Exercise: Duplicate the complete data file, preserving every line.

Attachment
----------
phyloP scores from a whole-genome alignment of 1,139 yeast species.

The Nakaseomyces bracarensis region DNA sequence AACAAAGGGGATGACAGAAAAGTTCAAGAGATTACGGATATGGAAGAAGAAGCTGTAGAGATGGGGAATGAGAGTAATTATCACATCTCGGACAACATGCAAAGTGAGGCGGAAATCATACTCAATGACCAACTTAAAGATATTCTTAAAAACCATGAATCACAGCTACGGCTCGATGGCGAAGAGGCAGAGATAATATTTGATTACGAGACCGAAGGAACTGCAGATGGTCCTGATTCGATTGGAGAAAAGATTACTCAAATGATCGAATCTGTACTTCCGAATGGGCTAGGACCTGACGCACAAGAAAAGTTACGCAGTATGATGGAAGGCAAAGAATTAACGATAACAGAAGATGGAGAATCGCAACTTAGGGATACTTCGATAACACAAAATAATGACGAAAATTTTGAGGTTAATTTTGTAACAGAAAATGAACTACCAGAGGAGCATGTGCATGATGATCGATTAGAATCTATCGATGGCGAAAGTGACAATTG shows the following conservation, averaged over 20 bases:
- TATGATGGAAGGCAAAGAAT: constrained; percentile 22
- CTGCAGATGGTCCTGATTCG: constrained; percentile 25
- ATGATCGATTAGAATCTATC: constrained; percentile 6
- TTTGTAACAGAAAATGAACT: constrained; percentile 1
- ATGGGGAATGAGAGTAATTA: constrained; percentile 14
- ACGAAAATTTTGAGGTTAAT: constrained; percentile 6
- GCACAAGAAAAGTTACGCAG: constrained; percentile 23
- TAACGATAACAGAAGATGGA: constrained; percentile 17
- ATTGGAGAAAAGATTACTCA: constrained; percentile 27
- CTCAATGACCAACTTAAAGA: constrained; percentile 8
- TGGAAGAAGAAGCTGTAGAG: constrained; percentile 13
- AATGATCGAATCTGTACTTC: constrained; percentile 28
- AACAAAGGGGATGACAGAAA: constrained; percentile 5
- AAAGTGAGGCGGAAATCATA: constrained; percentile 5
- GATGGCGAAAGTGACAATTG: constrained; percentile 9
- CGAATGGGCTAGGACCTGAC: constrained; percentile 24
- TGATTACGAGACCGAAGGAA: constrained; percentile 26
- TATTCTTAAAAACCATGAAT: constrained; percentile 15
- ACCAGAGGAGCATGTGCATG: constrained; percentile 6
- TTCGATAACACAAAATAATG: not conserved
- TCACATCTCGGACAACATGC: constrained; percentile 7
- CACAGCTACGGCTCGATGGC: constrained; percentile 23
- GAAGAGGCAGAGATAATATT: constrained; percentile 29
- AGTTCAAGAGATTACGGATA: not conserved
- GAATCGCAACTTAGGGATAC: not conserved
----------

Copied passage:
phyloP scores from a whole-genome alignment of 1,139 yeast species.

The Nakaseomyces bracarensis region DNA sequence AACAAAGGGGATGACAGAAAAGTTCAAGAGATTACGGATATGGAAGAAGAAGCTGTAGAGATGGGGAATGAGAGTAATTATCACATCTCGGACAACATGCAAAGTGAGGCGGAAATCATACTCAATGACCAACTTAAAGATATTCTTAAAAACCATGAATCACAGCTACGGCTCGATGGCGAAGAGGCAGAGATAATATTTGATTACGAGACCGAAGGAACTGCAGATGGTCCTGATTCGATTGGAGAAAAGATTACTCAAATGATCGAATCTGTACTTCCGAATGGGCTAGGACCTGACGCACAAGAAAAGTTACGCAGTATGATGGAAGGCAAAGAATTAACGATAACAGAAGATGGAGAATCGCAACTTAGGGATACTTCGATAACACAAAATAATGACGAAAATTTTGAGGTTAATTTTGTAACAGAAAATGAACTACCAGAGGAGCATGTGCATGATGATCGATTAGAATCTATCGATGGCGAAAGTGACAATTG shows the following conservation, averaged over 20 bases:
- TATGATGGAAGGCAAAGAAT: constrained; percentile 22
- CTGCAGATGGTCCTGATTCG: constrained; percentile 25
- ATGATCGATTAGAATCTATC: constrained; percentile 6
- TTTGTAACAGAAAATGAACT: constrained; percentile 1
- ATGGGGAATGAGAGTAATTA: constrained; percentile 14
- ACGAAAATTTTGAGGTTAAT: constrained; percentile 6
- GCACAAGAAAAGTTACGCAG: constrained; percentile 23
- TAACGATAACAGAAGATGGA: constrained; percentile 17
- ATTGGAGAAAAGATTACTCA: constrained; percentile 27
- CTCAATGACCAACTTAAAGA: constrained; percentile 8
- TGGAAGAAGAAGCTGTAGAG: constrained; percentile 13
- AATGATCGAATCTGTACTTC: constrained; percentile 28
- AACAAAGGGGATGACAGAAA: constrained; percentile 5
- AAAGTGAGGCGGAAATCATA: constrained; percentile 5
- GATGGCGAAAGTGACAATTG: constrained; percentile 9
- CGAATGGGCTAGGACCTGAC: constrained; percentile 24
- TGATTACGAGACCGAAGGAA: constrained; percentile 26
- TATTCTTAAAAACCATGAAT: constrained; percentile 15
- ACCAGAGGAGCATGTGCATG: constrained; percentile 6
- TTCGATAACACAAAATAATG: not conserved
- TCACATCTCGGACAACATGC: constrained; percentile 7
- CACAGCTACGGCTCGATGGC: constrained; percentile 23
- GAAGAGGCAGAGATAATATT: constrained; percentile 29
- AGTTCAAGAGATTACGGATA: not conserved
- GAATCGCAACTTAGGGATAC: not conserved